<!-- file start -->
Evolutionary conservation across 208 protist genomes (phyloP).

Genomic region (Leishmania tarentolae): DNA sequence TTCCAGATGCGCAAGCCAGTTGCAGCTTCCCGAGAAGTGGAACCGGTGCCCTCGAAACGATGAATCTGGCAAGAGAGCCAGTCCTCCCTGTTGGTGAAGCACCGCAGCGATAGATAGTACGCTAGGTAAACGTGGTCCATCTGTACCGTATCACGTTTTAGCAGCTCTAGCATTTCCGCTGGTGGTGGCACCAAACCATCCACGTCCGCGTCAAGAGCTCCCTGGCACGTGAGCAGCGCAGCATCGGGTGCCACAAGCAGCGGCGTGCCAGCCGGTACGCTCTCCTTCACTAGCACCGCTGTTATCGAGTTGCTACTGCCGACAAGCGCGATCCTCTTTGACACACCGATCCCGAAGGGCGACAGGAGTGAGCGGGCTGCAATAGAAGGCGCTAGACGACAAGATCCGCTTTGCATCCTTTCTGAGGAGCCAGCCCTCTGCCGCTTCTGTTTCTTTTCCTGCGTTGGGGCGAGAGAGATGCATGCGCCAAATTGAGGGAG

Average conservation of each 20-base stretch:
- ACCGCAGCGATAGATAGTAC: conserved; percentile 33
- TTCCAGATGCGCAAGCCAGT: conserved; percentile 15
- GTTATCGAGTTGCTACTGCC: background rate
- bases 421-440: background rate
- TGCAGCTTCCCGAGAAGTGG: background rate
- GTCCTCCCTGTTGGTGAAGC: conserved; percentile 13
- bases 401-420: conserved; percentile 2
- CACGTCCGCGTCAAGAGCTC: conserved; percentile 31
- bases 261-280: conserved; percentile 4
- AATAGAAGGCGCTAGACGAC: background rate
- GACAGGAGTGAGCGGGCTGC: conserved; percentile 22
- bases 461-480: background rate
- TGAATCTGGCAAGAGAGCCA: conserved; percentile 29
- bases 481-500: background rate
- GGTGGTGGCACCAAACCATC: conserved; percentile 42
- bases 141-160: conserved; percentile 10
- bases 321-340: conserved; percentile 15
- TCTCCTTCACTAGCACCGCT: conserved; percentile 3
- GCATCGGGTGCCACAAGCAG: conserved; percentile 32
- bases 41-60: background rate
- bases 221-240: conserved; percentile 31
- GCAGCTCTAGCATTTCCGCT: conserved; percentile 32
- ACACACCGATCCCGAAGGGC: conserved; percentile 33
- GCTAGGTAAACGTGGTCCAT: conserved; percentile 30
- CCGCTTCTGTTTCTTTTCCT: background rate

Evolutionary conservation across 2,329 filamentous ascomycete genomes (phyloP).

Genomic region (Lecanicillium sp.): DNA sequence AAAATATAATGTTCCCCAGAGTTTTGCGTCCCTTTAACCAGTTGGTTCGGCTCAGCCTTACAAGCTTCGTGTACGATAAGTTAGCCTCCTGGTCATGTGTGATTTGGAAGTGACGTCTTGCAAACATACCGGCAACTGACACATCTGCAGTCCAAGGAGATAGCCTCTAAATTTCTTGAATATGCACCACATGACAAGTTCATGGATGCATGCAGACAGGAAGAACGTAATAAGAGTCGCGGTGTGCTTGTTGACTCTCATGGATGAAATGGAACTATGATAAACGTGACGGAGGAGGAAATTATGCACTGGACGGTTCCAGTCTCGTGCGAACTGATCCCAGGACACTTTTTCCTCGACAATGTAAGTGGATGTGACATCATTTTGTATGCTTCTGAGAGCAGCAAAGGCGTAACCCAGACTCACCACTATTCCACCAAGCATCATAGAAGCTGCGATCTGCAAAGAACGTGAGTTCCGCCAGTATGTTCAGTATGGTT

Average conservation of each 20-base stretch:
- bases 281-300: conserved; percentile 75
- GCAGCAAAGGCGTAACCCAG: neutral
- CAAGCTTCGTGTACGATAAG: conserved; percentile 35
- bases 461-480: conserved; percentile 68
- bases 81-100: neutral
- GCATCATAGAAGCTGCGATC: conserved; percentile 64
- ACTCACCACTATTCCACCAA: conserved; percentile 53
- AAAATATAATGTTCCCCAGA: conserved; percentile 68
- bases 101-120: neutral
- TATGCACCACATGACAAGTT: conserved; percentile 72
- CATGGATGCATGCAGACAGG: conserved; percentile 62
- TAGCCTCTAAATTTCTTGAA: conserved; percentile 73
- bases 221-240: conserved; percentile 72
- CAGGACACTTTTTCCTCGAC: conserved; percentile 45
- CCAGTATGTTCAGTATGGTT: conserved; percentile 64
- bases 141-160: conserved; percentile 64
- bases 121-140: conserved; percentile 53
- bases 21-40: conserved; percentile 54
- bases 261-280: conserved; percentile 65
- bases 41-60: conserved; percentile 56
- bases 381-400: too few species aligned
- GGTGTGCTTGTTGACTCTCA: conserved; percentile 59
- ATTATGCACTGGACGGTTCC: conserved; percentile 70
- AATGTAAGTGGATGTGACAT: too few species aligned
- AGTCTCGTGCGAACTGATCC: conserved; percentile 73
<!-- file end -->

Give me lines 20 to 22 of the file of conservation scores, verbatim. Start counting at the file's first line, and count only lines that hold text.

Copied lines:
- bases 321-340: conserved; percentile 15
- TCTCCTTCACTAGCACCGCT: conserved; percentile 3
- GCATCGGGTGCCACAAGCAG: conserved; percentile 32